Tag Archives: Elk River Valley

Beyond the border: A tale of two rivers

Kootenai River
Kootenai River

One of the North Fork Preservation Association’s founding goals was fighting resource extraction upstream in the Canadian Flathead Valley. This article provides a vivid illustration of what could have happened in the transboundary Flathead and what did happen in the Elk/Kootenai watershed just to our west . . .

On a recent late-August morning, buzzing above the peak-studded North Fork Flathead River Valley in a single-engine Cessna, the familiar summits of Glacier National Park dominated the view to the east, revealing a sky-high harbor of sapphire-green amphitheaters filigreed with waterfalls and bejeweled with cerulean lakes, representing a sliver of the one-million-acre ecosystem permanently protected from the intrusions of industry.

On board the six-seater plane were Erin Sexton, a senior research scientist with the University of Montana’s Flathead Lake Biological Station, and Richard Janssen, head of the Confederated Salish and Kootenai Tribes’ (CSKT) Natural Resource Department, as well as a trio of journalists and pilot Bruce Gordon, founder of the nonprofit EcoFlight, which for more than three decades has worked to illuminate critical environmental issues on western landscapes.

Cruising amid calm, clear skies, Gordon’s flight plan called for an aerial tour of the North Fork Flathead River Valley girding Glacier Park and spanning the U.S.-Canada border, where mining and energy development has been banned for years, before crossing over into the Elk and Kootenai (spelled Kootenay in Canada) River Basin south of Fernie, British Columbia (B.C.), below which a chain of open-pit coal mines is responsible for leaching harmful pollutants into Montana.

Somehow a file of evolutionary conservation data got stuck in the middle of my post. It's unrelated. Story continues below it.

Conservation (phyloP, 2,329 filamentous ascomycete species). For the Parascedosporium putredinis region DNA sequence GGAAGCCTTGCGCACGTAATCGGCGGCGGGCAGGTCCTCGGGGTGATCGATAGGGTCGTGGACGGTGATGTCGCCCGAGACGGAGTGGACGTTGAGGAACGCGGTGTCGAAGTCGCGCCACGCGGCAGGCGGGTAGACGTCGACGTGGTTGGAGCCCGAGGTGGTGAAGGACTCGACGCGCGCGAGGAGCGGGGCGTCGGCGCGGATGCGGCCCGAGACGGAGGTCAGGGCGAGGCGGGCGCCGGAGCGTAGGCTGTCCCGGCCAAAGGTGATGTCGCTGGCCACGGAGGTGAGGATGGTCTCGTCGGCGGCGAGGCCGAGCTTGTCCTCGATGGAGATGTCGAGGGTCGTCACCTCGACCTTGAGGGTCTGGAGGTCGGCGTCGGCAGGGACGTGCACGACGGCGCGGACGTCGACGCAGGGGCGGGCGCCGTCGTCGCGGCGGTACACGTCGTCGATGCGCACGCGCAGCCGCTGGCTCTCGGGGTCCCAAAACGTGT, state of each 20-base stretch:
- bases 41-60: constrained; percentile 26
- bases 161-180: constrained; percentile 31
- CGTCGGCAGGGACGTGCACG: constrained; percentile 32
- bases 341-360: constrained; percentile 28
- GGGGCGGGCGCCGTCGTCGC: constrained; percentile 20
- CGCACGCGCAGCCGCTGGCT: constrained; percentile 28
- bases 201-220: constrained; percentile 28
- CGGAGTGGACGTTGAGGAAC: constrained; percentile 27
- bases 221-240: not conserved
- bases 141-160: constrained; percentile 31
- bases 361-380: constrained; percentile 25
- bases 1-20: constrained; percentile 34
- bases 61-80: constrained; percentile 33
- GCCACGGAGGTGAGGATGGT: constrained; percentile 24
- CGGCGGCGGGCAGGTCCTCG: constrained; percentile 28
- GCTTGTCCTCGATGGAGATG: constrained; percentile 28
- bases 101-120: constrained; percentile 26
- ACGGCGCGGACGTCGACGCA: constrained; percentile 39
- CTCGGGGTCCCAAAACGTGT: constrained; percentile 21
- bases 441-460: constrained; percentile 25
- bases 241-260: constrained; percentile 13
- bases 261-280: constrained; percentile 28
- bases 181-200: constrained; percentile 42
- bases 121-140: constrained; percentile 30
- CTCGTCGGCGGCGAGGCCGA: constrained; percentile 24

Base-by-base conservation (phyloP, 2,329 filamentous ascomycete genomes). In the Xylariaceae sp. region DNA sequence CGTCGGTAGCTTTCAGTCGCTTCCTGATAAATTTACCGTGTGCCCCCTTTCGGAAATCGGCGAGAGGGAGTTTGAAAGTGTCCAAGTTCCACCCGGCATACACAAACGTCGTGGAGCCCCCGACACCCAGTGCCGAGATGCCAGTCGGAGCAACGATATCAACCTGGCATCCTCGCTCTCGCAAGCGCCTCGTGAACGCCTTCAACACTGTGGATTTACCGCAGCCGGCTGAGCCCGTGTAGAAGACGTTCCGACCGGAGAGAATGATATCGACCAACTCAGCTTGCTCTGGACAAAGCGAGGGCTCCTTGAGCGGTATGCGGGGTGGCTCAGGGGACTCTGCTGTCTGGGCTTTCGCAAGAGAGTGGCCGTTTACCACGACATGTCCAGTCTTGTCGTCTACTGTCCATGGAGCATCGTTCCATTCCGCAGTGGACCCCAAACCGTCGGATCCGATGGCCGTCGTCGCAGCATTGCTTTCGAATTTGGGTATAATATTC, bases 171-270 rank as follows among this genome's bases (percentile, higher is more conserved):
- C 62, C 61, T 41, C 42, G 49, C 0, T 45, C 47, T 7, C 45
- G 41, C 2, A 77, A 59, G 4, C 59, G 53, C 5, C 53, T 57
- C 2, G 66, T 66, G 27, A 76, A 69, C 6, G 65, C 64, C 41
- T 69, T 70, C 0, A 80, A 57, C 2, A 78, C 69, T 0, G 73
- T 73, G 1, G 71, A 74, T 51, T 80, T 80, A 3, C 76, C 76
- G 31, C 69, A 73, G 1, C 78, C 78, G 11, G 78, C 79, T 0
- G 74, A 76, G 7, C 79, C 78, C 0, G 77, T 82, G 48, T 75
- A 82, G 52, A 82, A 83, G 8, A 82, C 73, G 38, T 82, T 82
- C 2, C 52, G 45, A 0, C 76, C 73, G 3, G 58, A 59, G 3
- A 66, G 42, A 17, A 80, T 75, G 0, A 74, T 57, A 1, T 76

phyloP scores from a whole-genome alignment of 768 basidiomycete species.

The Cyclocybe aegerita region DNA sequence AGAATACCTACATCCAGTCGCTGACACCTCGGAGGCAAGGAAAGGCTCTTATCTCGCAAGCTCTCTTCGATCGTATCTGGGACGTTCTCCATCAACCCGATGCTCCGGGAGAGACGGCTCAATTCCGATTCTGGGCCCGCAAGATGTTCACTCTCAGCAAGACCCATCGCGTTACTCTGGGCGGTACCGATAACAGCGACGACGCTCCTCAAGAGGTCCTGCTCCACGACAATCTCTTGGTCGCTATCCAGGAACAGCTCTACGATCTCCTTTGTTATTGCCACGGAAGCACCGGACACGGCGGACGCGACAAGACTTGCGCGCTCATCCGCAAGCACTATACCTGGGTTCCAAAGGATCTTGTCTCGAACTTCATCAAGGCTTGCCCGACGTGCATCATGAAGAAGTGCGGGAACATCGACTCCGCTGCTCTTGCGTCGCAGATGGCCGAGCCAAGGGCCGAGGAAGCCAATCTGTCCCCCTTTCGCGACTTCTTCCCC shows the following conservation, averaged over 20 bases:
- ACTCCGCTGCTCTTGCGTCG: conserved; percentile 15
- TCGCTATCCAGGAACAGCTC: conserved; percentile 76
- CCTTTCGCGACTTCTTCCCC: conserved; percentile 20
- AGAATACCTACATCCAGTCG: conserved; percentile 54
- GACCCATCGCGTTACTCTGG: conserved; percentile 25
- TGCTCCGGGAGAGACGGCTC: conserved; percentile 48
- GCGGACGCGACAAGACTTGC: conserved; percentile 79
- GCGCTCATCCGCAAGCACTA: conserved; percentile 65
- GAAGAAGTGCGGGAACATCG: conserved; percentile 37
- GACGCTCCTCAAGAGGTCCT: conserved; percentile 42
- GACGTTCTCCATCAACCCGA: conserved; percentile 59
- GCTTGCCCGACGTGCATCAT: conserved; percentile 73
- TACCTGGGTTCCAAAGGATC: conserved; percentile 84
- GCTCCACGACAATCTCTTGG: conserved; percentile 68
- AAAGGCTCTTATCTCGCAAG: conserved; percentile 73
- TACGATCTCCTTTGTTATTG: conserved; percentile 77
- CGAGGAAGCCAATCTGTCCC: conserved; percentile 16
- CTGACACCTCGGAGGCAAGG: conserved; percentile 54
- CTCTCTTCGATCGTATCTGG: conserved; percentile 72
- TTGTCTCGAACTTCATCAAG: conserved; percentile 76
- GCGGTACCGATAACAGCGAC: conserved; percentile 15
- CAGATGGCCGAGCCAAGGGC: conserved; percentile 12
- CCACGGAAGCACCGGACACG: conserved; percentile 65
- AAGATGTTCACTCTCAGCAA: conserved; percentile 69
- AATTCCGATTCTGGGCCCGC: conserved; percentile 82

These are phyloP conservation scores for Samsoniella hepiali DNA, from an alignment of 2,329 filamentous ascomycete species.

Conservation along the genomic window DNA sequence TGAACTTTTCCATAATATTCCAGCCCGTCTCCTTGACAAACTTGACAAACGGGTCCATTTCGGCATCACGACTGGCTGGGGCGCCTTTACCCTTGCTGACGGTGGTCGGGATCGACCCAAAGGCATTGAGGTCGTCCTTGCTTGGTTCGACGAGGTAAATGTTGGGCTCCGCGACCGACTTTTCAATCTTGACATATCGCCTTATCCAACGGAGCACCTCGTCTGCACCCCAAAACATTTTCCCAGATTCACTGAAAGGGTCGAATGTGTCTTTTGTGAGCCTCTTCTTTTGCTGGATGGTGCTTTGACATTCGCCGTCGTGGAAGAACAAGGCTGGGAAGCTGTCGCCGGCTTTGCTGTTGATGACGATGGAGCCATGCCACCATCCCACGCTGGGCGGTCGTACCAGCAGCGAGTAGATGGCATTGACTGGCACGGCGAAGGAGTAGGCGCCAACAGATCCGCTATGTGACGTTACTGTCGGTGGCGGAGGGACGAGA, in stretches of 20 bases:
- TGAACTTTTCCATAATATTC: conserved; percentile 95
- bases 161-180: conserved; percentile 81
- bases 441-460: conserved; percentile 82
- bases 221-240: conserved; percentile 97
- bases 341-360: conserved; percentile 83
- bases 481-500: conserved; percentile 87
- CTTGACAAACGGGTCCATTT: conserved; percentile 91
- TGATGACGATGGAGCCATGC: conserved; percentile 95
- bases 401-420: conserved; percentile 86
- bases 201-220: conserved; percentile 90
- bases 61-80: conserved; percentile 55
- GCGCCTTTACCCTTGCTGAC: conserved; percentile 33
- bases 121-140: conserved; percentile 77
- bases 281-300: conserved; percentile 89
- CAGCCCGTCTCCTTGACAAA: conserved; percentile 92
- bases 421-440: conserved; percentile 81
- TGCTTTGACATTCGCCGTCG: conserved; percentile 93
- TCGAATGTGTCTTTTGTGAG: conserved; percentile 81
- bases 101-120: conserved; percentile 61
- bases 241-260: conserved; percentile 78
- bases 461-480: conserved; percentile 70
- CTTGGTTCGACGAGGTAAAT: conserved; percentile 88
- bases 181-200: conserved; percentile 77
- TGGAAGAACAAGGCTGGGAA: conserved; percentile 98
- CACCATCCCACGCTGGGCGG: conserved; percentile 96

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Mine effluent water treatment failure in B.C. raises more downstream concerns

Kootenai River
Kootenai River

Yet another object lesson on why it is so important to protect the transboundary Flathead Watershed . . .

As British Columbia’s downstream neighbor, Montana has long been concerned about mining pollution spilling across the international border and into its world-class watersheds — fears that a growing body of research and evidence confirms are well founded.

Most recently, conservation groups and scientists on both sides of the border have renewed their calls for Teck Resources to halt new coal mines in the Elk River Valley, a step they say gained urgency when an experimental water treatment facility designed to stem the flow of a mining contaminant called selenium was taken offline because it was releasing an even more biologically toxic form of the heavy metal.

The trouble brewing in the Elk River is equally worrisome for Montana, where the upstream waterways of British Columbia flow into two shared bodies of water straddling the international boundary — Lake Koocanusa and the Kootenai River.

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